Art in Soho Sky
powered by Opera Gallery and 53 Greene
Art in Soho Sky powered by Opera Gallery and 53 Greene
About AORE Holdings LLC T
he founders of AORE Holdings LLC, Moshe Azogui and Yan Ouaknine, have successfully spearheaded the development of over $3 billion in value-added and opportunistic real estate assets, and 3,000 multi-family units. Moshe Azogui and Yan Ouaknine are practical visionaries who set up AORE Holdings LLC as a vehicle to develop properties that integrate top-drawer technological amenities with enduring design principles. The design of the top floor of the building revolves around the idea of interior and outdoor as complementary spaces. The extensive glass openings, in addition to offering an extraordinary view of downtown Manhattan, visually and functionally link the penthouse to the terraces that surround it.
About Opera Gallery Group Once the massive glass doors slide open the space becomes a continuum, aided in part by a raised deck which is level with the PH finish floor. The resulting open plan can be seasonally furnished as a 3,000 sq. ft. lounge with its centerpiece being the covered patio boasting a generous dining area and a built-in fireplace. This penthouse is a the perfect setting to showcase your fine art collection. During your visit, you’ll enjoy discovering the exceptional works Opera Gallery has specifically selected from its large collection of Masters and contemporary artists. You can also consult the complete catalogue on its website at www.operagallery.com.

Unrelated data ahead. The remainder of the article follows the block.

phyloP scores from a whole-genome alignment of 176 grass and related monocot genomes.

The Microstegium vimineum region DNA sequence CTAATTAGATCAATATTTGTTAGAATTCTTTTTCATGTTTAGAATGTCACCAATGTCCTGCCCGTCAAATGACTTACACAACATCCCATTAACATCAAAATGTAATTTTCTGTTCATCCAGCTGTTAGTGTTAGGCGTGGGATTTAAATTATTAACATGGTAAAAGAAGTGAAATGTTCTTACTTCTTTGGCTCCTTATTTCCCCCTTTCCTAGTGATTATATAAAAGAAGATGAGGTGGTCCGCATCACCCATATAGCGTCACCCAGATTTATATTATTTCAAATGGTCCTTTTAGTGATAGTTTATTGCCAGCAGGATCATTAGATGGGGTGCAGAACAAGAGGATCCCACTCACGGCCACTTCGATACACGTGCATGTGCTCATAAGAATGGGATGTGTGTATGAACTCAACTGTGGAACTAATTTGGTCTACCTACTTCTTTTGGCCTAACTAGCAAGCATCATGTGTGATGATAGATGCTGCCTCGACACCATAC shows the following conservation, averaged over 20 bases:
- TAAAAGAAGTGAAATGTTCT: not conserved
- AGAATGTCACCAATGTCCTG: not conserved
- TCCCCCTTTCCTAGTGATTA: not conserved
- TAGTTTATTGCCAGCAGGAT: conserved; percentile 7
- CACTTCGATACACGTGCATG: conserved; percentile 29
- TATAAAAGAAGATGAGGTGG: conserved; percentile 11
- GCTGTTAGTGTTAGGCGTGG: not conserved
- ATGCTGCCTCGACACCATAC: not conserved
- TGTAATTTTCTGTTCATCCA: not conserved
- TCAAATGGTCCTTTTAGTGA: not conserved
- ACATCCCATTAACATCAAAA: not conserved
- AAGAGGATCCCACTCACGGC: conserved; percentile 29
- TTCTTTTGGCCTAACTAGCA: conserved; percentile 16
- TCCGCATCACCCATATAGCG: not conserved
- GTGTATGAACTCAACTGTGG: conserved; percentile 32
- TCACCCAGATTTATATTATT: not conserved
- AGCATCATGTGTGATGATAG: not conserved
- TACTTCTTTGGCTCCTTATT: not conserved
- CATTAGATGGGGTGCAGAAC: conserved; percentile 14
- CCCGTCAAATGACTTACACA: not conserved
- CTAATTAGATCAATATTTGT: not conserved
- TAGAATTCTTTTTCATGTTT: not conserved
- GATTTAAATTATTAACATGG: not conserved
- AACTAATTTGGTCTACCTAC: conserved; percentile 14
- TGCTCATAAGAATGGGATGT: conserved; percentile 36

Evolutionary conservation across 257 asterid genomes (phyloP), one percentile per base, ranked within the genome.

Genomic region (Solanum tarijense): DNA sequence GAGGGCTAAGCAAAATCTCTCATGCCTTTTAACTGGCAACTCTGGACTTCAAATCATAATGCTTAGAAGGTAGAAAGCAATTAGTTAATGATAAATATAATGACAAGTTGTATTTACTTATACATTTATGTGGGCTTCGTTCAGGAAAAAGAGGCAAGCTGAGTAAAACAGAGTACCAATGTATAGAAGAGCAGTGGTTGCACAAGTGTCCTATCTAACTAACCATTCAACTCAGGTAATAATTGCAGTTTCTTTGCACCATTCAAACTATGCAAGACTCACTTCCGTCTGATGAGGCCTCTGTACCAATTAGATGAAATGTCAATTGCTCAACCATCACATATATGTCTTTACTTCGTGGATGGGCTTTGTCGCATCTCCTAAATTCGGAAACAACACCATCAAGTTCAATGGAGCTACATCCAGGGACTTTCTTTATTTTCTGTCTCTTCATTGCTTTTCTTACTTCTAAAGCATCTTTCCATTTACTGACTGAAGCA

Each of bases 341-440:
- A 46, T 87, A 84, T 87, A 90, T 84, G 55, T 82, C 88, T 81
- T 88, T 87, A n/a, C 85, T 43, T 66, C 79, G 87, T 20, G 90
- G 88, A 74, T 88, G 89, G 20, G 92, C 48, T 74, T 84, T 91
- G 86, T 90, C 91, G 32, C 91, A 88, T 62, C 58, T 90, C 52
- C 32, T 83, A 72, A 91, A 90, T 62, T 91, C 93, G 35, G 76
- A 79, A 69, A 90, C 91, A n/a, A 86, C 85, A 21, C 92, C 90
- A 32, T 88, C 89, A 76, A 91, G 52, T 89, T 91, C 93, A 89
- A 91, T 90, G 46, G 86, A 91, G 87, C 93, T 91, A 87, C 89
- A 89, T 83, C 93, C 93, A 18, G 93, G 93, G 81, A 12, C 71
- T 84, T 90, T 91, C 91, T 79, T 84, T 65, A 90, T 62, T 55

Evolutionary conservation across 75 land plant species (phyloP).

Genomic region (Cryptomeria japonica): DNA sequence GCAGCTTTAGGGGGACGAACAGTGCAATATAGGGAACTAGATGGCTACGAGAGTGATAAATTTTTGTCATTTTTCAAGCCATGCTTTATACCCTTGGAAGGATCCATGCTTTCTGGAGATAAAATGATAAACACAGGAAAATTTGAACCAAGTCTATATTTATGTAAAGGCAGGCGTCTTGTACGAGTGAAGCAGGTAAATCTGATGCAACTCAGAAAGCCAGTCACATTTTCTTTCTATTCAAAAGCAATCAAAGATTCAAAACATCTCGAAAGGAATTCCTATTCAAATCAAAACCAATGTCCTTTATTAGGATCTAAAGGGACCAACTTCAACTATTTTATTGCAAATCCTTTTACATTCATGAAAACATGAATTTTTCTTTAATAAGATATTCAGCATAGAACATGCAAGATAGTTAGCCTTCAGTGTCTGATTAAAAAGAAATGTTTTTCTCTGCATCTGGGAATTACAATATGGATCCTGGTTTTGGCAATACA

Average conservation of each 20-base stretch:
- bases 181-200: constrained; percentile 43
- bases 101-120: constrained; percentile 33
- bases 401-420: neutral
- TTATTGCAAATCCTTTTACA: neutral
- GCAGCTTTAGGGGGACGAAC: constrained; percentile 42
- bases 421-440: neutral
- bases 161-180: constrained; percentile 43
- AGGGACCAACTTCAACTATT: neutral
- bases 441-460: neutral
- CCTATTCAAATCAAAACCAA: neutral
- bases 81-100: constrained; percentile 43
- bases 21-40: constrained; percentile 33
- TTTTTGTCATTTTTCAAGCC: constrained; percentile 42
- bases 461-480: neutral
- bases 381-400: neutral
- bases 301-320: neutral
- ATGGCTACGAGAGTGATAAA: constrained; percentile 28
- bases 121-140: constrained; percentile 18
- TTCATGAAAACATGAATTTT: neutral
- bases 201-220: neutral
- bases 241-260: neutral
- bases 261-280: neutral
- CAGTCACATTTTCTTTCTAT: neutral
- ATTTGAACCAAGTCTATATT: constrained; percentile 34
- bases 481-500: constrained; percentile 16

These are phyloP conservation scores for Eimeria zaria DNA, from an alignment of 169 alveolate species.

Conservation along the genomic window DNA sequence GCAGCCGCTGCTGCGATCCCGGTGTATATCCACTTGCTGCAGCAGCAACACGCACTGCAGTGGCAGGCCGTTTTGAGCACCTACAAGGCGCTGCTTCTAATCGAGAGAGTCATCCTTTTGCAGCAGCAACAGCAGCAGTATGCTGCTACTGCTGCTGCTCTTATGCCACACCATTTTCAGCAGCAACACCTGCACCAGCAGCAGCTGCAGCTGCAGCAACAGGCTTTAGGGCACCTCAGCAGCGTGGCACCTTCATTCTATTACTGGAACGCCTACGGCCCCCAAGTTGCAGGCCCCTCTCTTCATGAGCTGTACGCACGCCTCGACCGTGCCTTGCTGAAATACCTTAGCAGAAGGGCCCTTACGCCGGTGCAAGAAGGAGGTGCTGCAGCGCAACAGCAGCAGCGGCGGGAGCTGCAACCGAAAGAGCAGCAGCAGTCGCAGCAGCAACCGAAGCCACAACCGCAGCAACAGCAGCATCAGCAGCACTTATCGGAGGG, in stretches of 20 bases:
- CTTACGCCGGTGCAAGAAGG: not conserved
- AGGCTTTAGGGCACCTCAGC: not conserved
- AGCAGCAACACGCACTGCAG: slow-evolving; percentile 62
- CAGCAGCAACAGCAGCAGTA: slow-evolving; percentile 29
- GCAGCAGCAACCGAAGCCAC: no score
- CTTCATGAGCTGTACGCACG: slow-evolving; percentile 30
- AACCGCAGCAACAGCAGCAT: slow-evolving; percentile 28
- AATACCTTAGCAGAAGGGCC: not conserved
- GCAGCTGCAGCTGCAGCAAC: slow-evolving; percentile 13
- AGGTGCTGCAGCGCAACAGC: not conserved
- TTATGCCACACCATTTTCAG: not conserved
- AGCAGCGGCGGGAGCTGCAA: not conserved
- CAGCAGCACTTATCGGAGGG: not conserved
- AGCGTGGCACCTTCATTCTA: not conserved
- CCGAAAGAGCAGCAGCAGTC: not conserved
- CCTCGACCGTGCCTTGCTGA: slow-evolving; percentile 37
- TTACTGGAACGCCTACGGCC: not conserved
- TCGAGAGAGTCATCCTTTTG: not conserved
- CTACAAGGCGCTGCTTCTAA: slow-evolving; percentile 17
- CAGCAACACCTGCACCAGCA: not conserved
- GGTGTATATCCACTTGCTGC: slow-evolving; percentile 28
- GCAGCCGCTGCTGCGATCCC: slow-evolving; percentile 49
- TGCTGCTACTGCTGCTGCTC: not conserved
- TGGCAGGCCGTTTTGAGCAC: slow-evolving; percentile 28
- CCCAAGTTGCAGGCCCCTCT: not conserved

The complete offering terms are in an offering plan available from Sponsor. File No. CD13-0001. Sponsor: 53 Greene Associates, LLC. C/O P753 Greene LLC, 825 Third Avenue, 36th FLR, New York, NY 10022. Co-exclusive sales and marketing by: Town New Development Sales and Marketing, LLC and Brown Harris Stevens Select, LLC. We are pledged to the letter and spirit of U.S. policy for the achievement of equal housing opportunity throughout the nation. We encourage and support an affirmative advertising and marketing program in which there are no barriers to obtaining housing because of race, color, religion, sex, handicap, familial status or national origin.
ounded in 1994 by Gilles Dyan, member of the European Chamber of Fine Art Experts (C.E.C.O.A.), Opera Gallery Group is a network of international art galleries with 10 galleries located on 4 continents: North America, Europe, Asia and the Middle East. Since its creation, Opera Gallery Group has striven to offer its prestigious international clients a unique access to a large variety of artists, including works by the Masters of Modern Art such as Pablo Picasso, Marc Chagall, Bernard Buffet, Henri Matisse, Alexander Calder and Andy Warhol – to name just a few – as well as the works of highly sought-after contemporary artists like Marc Quinn, Yayoi Kusama, Yue Minjun, David Mach, Gérard Rancinan, Lita Cabellut and Joe Black, amongst others.
Opera Gallery Group is a leader in the development and promotion of young contemporary artists, mainly with the support of prestigious partners: luxury brands such as Fabergé, Matthew Williamson, JEANRICHARD and Ferrari, luxury hotels like the Ritz-Carlton, Mandarin Oriental and Rocco Forte and internationally reputed charitable organizations such as Unicef, MTV RE:Define, Great Ormond Street Hospital and Mission Enfance. Simultaneously, Opera Gallery Group is dedicated to guaranteeing and protecting the legacy of established and reputed modern and contemporary artists via partnerships with major international museums and art centers such as the Heydar Aliyev Center in Bakou, Azerbaijan and the Seoul Arts Center in South Korea.